By Marty Mulrooney
The Hunter is an Iranian film originally released in 2010, directed by internationally acclaimed director Rafi Pitts. Pitts also stars as main character Ali Avali, a man recently released from prison who is forced to work monotonous night shifts to support his wife and child. Suddenly, tragedy strikes when Ali’s family are involved in a police shootout. Pushed over the edge, Ali grabs his hunting rifle and positions himself above a busy city highway, taking aim at an approaching police car and sealing his fate forever… The Hunter was released on DVD on the 28th February 2011 in the UK by Artificial Eye.
The Hunter is a film that will undoubtedly divide audiences. Ali Avali (Pitts) is a silent, brooding protagonist. He moodily saunters through the earlier moments of the film with only the occasional wisp of a smile visible upon his face. Then tragedy strikes, his family disappears and his face becomes set, impossible to read, with eyes that shift between fury and vacantness. Almost a silent film at times, The Hunter still manages to say plenty with its effective use of visual imagery.
The opening shot of the film, which shows an image of the Islamic Revolutionary Guard Corps celebrating the first anniversary of the Iranian Revolution, immediately lets the viewer know that Pitts has something to say both as a director and leading man. Sadly, much of this context will be lost on the less informed viewer. I must admit that I counted myself as such a viewer upon my first viewing of The Hunter: the wider scope of the film hardly resonated with me at all until I did some Google sleuthing long after the final credits had rolled.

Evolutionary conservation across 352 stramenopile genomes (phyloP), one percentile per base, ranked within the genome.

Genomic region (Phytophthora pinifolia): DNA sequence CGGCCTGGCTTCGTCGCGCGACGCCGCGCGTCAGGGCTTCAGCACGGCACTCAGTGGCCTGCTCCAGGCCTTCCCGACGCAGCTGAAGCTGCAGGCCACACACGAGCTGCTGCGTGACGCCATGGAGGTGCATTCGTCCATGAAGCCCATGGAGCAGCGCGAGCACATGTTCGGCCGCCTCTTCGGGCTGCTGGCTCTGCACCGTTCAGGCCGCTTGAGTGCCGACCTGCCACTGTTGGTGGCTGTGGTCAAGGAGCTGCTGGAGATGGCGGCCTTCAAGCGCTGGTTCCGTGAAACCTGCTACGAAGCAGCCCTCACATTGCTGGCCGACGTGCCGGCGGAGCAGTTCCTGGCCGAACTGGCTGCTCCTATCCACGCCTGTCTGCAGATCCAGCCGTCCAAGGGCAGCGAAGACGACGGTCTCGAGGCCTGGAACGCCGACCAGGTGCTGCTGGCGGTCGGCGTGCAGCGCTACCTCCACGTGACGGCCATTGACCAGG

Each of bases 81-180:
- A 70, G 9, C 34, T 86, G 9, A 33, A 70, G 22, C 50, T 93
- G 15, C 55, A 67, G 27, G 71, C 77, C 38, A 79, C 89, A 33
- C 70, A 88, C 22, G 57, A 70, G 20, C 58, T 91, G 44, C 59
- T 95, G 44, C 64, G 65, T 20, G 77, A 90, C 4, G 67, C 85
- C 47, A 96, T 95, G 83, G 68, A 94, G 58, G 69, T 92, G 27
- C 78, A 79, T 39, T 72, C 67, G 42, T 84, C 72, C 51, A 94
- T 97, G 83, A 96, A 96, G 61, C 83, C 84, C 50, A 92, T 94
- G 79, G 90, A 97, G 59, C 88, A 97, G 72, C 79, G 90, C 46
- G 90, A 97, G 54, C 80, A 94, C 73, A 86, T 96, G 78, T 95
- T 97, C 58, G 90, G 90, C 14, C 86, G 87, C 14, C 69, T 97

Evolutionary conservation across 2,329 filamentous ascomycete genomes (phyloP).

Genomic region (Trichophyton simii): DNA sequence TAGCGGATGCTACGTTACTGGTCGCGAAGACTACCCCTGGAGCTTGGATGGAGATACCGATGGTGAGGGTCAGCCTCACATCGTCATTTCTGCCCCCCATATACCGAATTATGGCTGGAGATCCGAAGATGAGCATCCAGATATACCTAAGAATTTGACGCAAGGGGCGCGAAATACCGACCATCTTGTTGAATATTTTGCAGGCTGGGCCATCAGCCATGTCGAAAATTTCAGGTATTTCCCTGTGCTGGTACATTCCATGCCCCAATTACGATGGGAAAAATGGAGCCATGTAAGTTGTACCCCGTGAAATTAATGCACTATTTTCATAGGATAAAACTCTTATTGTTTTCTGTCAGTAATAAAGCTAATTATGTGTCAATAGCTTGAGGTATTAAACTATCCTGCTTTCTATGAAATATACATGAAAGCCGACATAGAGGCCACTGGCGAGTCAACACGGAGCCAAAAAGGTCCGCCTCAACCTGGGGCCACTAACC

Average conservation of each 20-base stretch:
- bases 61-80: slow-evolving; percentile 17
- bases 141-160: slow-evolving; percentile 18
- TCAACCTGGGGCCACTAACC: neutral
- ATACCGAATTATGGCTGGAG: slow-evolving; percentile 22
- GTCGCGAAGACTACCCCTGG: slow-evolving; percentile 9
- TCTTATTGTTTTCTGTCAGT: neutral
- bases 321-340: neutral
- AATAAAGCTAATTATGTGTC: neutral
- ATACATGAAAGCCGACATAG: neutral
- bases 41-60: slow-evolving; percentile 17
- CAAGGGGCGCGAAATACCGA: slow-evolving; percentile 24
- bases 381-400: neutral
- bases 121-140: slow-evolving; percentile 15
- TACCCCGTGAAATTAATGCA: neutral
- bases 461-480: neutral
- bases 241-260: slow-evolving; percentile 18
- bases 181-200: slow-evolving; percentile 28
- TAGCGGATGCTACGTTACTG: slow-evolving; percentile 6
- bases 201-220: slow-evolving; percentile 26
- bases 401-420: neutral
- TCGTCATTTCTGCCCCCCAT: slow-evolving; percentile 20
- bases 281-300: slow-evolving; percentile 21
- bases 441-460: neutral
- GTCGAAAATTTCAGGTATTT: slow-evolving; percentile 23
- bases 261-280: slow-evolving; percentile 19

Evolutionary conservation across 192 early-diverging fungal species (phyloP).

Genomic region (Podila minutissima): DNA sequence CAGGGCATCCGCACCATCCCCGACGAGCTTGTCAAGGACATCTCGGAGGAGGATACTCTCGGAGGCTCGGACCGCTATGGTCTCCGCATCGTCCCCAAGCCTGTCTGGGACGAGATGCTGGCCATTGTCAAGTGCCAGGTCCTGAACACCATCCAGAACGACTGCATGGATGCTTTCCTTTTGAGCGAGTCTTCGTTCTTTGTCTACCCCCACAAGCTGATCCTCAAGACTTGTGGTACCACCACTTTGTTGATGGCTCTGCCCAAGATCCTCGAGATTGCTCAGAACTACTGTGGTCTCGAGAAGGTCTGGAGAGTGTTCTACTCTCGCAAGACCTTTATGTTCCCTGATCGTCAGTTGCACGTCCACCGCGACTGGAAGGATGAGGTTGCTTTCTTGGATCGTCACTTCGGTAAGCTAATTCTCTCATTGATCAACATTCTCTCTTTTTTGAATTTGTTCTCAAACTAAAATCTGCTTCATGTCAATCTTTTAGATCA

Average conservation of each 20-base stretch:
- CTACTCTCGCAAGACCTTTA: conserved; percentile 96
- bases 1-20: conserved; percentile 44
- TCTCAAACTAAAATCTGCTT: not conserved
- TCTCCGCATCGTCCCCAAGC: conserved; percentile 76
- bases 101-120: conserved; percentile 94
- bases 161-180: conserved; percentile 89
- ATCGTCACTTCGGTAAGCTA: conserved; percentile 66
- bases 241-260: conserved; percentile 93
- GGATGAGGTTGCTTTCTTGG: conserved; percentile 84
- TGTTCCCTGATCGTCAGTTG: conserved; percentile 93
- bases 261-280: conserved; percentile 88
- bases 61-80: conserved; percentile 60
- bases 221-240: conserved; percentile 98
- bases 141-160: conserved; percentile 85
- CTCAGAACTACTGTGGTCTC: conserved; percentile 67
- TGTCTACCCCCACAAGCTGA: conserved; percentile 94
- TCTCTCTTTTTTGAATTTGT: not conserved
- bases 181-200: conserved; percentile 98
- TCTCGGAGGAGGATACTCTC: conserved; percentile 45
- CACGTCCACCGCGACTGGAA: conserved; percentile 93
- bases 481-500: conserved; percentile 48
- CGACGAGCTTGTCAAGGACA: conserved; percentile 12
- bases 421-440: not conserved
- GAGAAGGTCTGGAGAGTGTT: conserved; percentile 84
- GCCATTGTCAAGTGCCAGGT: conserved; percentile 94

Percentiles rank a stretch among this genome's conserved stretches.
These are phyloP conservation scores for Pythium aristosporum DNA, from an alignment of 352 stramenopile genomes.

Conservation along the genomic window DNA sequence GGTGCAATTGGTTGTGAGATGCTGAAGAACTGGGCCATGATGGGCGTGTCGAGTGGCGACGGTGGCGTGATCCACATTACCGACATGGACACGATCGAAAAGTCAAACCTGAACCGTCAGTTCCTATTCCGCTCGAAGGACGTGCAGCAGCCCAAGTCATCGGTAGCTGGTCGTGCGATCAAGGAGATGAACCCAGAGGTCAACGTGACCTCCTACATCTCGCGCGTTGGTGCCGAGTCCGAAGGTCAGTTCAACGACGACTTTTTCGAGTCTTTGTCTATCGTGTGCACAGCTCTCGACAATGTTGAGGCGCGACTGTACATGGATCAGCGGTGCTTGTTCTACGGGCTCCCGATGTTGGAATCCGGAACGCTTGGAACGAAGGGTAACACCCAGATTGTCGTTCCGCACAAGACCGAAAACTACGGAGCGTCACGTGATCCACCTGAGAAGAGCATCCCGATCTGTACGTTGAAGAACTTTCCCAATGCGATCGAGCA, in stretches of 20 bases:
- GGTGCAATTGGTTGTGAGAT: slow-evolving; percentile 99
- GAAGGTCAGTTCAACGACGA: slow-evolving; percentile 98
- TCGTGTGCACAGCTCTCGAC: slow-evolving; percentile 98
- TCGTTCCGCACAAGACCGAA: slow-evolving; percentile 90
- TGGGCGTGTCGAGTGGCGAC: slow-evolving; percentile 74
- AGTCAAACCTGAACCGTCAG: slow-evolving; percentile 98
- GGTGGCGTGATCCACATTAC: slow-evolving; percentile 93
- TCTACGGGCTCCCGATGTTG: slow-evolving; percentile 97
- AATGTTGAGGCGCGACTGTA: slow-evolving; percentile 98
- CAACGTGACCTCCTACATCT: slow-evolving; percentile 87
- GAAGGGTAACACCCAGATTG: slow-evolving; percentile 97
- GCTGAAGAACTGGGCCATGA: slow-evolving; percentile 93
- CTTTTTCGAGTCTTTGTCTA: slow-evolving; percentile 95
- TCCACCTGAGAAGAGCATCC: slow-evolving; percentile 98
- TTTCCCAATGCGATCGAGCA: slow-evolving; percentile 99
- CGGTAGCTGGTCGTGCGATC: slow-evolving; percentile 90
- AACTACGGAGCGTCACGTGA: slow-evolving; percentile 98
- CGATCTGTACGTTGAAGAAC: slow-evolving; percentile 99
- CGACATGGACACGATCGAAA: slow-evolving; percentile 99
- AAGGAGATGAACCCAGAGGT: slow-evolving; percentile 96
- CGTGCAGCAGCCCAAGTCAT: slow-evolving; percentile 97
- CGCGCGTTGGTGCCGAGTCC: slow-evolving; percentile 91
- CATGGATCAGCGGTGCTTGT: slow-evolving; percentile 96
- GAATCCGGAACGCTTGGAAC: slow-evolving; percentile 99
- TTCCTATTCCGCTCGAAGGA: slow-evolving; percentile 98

Still, Pitts convincingly manages to portray an environment where people could believably become so detached and hopeless, even to audience members who will be less familiar with the overarching themes of the narrative. From the ice cold visuals – frosty even during scenes set in the glowing sunlight – to the relentless barrage of political broadcasts emitting from the radio, the sense of oppression feels tangible and real.
This is helped further by the gorgeous visuals. Concrete apartment blocks are made into a thing of beauty when filmed from above and at a distance – what a difference accomplished cinematography can make to a picture – and the city roads and underpasses seem to pulsate like veins, echoing with loneliness whilst intimidating with their vastness. This is contrasted beautifully with the last-act woodland locations: although the film isn’t gripping in a traditional narrative sense, the visuals always manage to hold your attention. The highlight is without doubt a car chase set on a twisting woodland road enshrouded in fog; dangerous, exciting and visually splendid.
It is the final section of the film, with Ali and two soldiers lost in the endless woods, that entertains the most. The title of the film is apt, but perhaps not in quite the same way as one would first suspect. In fact, this is a film that in many ways shatters expectations. Ali doesn’t go all John Rambo in the final half hour and there are no tear-jerking monologues where the characters discuss their feelings. Instead, everything just is, with the chips falling where they may. The Hunter isn’t a film with mainstream appeal, but it did manage to resonate with me to some extent. A memorable, if sometimes obtuse experience that will probably alienate many Western viewers due to its tightly focused social commentary.
7 OUT OF 10